1:22 Over the heads of the living beings was something like a platform, 1 glittering awesomely like ice, 2 stretched out over their heads. 1:23 Under the platform their wings were stretched out, each toward the other. Each of the beings also had two wings covering 3 its body. 1:24 When they moved, I heard the sound of their wings – it was like the sound of rushing waters, or the voice of the Almighty, 4 or the tumult 5 of an army. When they stood still, they lowered their wings.
1:25 Then there was a voice from above the platform over their heads when they stood still. 6 1:26 Above the platform over their heads was something like a sapphire shaped like a throne. High above on the throne was a form that appeared to be a man. 1:27 I saw an amber glow 7 like a fire enclosed all around 8 from his waist up. From his waist down I saw something that looked like fire. There was a brilliant light around it, 1:28 like the appearance of a rainbow in the clouds after the rain. 9 This was the appearance of the surrounding brilliant light; it looked like the glory of the Lord. When I saw 10 it, I threw myself face down, and I heard a voice speaking.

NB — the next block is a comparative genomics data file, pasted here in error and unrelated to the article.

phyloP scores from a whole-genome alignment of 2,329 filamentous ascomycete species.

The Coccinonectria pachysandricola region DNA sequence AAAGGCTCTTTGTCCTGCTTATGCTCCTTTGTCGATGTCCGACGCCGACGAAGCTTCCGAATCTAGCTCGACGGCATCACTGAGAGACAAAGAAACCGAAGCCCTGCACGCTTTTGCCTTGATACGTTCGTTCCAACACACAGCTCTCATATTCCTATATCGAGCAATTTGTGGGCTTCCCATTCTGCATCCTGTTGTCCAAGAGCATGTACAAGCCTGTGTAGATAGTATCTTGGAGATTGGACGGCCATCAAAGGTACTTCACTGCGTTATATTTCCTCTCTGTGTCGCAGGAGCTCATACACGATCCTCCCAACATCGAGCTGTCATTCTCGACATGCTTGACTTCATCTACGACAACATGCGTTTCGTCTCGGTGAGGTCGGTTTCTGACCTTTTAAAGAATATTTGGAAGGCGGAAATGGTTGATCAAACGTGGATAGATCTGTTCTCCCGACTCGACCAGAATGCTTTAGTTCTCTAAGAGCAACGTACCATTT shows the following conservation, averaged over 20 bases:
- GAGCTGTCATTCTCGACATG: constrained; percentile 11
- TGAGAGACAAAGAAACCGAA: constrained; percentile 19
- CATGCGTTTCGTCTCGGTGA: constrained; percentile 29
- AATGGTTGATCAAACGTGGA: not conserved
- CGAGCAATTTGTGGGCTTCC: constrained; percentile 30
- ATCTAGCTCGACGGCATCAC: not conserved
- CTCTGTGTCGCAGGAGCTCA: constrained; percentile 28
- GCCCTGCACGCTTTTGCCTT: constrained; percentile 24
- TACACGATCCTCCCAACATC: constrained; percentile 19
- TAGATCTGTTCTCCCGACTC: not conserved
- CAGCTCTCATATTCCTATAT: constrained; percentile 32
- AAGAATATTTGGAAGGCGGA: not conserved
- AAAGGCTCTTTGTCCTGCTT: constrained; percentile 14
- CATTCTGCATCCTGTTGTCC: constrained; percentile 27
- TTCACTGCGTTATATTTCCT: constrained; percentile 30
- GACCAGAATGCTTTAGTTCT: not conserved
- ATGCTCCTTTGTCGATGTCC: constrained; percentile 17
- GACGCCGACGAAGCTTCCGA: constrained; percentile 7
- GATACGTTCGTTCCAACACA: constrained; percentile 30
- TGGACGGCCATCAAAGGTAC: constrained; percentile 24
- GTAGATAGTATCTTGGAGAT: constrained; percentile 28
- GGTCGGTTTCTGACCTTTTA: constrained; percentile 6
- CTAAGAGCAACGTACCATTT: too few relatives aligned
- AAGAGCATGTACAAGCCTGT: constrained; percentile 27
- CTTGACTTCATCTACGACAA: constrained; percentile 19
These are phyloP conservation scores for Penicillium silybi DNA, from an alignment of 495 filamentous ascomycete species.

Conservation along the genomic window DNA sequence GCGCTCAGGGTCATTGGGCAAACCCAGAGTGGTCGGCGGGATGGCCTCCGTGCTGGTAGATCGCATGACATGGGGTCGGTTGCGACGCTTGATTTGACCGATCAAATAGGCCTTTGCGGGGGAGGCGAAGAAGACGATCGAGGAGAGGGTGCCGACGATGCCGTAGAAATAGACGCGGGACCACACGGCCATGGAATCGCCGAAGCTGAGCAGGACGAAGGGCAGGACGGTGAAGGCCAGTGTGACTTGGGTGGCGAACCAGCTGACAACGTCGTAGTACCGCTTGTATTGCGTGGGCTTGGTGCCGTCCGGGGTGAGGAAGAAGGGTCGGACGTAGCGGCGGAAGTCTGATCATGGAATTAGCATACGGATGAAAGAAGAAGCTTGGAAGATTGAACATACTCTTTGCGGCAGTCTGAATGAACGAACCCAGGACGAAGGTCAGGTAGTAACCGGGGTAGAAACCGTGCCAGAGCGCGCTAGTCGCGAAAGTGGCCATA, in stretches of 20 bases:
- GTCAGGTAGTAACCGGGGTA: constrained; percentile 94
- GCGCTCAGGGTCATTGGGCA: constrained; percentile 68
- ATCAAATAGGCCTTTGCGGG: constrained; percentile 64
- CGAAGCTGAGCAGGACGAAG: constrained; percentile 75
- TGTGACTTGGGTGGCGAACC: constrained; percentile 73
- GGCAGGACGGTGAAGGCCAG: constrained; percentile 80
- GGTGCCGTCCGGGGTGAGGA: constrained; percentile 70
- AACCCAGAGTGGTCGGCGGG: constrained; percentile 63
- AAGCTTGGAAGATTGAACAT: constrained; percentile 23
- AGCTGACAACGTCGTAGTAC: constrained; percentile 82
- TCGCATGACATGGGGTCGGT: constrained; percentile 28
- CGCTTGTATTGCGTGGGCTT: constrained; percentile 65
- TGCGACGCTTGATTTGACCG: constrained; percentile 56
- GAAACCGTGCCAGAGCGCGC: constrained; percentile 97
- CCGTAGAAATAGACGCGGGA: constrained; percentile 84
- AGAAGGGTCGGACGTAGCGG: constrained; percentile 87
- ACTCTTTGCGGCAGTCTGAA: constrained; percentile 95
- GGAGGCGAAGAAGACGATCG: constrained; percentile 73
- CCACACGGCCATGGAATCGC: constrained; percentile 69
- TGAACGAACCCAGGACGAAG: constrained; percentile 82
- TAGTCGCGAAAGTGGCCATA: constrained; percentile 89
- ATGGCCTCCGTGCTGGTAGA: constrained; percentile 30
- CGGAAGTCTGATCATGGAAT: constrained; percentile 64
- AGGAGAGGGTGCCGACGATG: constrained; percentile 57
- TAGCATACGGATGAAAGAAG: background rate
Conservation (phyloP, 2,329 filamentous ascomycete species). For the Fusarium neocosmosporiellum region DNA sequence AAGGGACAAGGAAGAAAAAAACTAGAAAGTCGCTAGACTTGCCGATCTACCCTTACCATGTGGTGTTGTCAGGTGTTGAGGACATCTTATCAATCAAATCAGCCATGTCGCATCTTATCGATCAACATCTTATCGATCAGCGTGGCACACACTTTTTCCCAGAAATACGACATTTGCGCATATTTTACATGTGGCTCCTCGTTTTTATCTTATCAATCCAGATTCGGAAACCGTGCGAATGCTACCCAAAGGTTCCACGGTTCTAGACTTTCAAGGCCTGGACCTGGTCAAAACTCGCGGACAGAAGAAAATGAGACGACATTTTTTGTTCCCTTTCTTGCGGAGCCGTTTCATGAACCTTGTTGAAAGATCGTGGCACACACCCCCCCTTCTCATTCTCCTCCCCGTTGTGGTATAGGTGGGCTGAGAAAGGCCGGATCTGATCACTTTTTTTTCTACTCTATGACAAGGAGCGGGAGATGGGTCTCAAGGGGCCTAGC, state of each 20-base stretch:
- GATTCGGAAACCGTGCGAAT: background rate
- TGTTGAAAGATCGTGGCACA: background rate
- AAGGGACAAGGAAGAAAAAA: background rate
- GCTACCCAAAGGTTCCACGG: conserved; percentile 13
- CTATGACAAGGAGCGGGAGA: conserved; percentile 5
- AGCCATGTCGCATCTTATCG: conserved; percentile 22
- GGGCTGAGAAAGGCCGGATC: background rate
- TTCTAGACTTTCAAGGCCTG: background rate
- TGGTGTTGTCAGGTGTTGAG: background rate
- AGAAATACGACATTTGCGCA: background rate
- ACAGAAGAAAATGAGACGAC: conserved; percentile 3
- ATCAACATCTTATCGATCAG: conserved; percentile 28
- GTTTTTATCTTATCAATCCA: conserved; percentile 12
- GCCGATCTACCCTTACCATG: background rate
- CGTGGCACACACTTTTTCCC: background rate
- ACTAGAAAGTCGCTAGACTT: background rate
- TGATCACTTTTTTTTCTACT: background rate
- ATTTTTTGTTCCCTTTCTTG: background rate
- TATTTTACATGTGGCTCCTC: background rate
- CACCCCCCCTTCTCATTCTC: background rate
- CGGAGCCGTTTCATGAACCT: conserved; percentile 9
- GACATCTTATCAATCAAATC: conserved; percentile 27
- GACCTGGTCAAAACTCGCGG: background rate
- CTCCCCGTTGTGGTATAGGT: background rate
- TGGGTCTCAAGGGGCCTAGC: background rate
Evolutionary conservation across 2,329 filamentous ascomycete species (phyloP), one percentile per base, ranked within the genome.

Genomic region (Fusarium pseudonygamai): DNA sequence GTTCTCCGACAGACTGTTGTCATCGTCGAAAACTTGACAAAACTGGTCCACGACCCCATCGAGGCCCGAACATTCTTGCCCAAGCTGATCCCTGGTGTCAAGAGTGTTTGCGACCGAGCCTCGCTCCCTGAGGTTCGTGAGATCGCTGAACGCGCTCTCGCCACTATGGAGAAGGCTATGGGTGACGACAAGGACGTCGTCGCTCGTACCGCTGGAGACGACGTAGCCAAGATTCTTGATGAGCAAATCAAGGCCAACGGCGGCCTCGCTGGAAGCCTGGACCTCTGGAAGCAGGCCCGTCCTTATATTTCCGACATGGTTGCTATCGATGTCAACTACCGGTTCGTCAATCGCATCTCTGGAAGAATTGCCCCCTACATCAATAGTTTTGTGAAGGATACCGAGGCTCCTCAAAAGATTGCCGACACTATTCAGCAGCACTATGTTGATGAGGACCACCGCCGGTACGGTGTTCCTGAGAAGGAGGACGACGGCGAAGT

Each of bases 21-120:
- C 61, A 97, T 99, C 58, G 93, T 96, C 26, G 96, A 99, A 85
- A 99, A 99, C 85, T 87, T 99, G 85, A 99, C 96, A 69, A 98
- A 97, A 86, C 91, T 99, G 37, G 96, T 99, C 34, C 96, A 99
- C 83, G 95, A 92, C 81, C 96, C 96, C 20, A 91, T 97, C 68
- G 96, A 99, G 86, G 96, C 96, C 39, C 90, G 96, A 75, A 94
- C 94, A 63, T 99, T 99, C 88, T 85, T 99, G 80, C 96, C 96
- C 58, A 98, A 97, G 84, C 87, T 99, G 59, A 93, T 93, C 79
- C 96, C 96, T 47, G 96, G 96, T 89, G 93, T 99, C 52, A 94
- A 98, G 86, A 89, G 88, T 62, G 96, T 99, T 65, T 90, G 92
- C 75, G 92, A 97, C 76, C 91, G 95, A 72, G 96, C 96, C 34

1 tn Or “like a dome” (NCV, NRSV, TEV).
2 tn Or “like crystal” (NRSV, NLT).
3 tc Heb “each had two wings covering and each had two wings covering,” a case of dittography. On the analogy of v. 11 and the support of the LXX, which reads the same for v. 11 and this verse, one should perhaps read “each had two wings touching another being and each had two wings covering.”
4 tn Heb “Shaddai” (probably meaning “one of the mountain”), a title that depicts God as the sovereign ruler of the world who dispenses justice. The Old Greek translation omitted the phrase “voice of the Almighty.”
6 tc The MT continues “when they stood still they lowered their wings,” an apparent dittography from the end of v. 24. The LXX commits haplography by homoioteleuton, leaving out vv. 25b and 26a by skipping from רֹאשָׁם (rosham) in v. 25 to רֹאשָׁם in v. 26.
8 tc The LXX lacks this phrase. Its absence from the LXX may be explained as a case of haplography resulting from homoioteleuton, skipping from כְּמַרְאֵה (kÿmar’eh) to מִמַּרְאֵה (mimmar’eh). On the other hand, the LXX presents a much more balanced verse structure when it is recognized that the final words of this verse belong in the next sentence.